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Rental protection policies limiting evictions helped curb the spread of COVID-19 in cities across the United States.

Credit: Kylie Cooper

Penn researchers found that rental protection policies limiting evictions have helped curb the spread of COVID-19 in cities across the United States.

The study, which was published in Nature Communications, was led by researchers in the Perelman School of Medicine, Johns Hopkins University, and the University of Illinois at Urbana-Champaign. Researchers found that in a city with a population of 1 million people in which 1% of households experience eviction monthly, there could be an excess of up to 49,000 COVID-19 infections, Penn Medicine News reported. If Philadelphia were to experience a fivefold increase in evictions, researchers predict that it could lead to 53,000 additional infections. 

The study found that once they are evicted, households tend to "double-up," and move in with friends or family members. This increases the likelihood that the virus can get into a home and spread outside of it.

“Our model shows clearly that policies to stem evictions are not only a warranted but a necessary component of COVID control," co-senior author and professor of Epidemiology at the Perelman School of Medicine Michael Levy told Penn Medicine News.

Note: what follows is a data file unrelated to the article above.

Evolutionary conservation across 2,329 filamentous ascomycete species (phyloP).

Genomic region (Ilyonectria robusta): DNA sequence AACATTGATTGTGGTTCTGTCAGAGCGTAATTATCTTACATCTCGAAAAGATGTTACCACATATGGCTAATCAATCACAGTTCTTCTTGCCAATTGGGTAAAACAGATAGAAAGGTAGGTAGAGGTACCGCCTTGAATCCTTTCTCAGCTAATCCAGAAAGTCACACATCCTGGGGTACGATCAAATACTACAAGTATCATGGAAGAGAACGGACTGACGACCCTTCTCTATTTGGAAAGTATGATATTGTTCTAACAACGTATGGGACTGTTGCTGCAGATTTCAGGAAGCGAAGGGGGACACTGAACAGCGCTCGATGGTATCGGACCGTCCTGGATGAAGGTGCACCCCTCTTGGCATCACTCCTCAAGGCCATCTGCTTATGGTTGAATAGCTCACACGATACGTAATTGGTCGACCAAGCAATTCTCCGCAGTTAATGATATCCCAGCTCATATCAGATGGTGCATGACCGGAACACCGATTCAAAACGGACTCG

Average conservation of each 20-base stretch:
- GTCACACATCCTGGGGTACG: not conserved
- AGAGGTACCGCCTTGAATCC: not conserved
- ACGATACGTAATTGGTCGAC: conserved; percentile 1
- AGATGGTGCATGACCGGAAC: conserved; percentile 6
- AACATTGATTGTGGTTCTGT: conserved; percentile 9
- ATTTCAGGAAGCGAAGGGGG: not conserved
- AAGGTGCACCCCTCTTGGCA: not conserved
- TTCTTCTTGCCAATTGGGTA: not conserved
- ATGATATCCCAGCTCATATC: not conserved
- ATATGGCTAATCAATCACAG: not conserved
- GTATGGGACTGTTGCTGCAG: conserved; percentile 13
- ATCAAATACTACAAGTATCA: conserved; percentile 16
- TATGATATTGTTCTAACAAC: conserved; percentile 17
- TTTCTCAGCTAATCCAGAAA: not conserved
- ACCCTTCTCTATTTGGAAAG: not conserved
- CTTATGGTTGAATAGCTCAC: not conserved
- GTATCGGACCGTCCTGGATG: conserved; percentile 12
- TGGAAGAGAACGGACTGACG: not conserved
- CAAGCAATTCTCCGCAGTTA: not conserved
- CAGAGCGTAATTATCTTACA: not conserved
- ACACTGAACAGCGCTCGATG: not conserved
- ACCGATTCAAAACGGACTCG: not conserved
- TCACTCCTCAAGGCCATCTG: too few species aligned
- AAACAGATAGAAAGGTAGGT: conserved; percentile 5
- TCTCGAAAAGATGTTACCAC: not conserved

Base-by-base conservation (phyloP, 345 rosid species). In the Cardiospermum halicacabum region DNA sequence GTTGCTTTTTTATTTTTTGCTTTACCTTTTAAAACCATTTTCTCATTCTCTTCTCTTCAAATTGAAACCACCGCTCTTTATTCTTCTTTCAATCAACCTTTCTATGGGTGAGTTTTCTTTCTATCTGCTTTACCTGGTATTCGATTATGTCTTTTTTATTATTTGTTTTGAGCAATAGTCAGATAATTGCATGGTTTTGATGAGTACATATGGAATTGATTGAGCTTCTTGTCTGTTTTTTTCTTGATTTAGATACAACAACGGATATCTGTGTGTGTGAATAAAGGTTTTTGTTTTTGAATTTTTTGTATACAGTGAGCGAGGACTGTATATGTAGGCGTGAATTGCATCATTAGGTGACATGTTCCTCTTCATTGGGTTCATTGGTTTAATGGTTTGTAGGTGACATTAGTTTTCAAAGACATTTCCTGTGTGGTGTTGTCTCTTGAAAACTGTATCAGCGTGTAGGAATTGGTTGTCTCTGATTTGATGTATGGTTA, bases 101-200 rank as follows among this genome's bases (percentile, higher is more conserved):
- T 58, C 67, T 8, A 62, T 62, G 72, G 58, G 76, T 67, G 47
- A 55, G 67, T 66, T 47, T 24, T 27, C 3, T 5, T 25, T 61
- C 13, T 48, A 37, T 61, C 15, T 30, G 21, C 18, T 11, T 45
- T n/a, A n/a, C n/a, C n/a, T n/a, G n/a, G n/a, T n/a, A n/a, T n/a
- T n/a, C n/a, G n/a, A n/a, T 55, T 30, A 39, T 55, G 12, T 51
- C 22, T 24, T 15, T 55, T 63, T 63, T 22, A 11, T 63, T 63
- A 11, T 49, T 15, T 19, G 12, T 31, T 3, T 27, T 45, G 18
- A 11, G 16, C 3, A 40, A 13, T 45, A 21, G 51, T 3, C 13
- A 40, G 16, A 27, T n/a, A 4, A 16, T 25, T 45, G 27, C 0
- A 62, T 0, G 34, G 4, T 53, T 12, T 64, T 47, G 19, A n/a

After record levels of unemployment put millions of Americans at risk of losing their homes in 2020 and 2021, the Centers for Disease Control and Prevention imposed a national moratorium on evictions on September 4, 2020, which has been extended through the end of June 2021. 

"As long as the virus is circulating, ending these protections could have devastating implications in the United States,” Levy said. 

The research team created a simulation which found that allowing evictions to continue in Philadelphia would result in increases in COVID-19 infections that would be felt among various socioeconomic populations including those experiencing a low number of evictions, Penn Medicine News reported.

“Evictions not only affect the evicted, but they can endanger an entire city,” Levy told Penn Medicine News.

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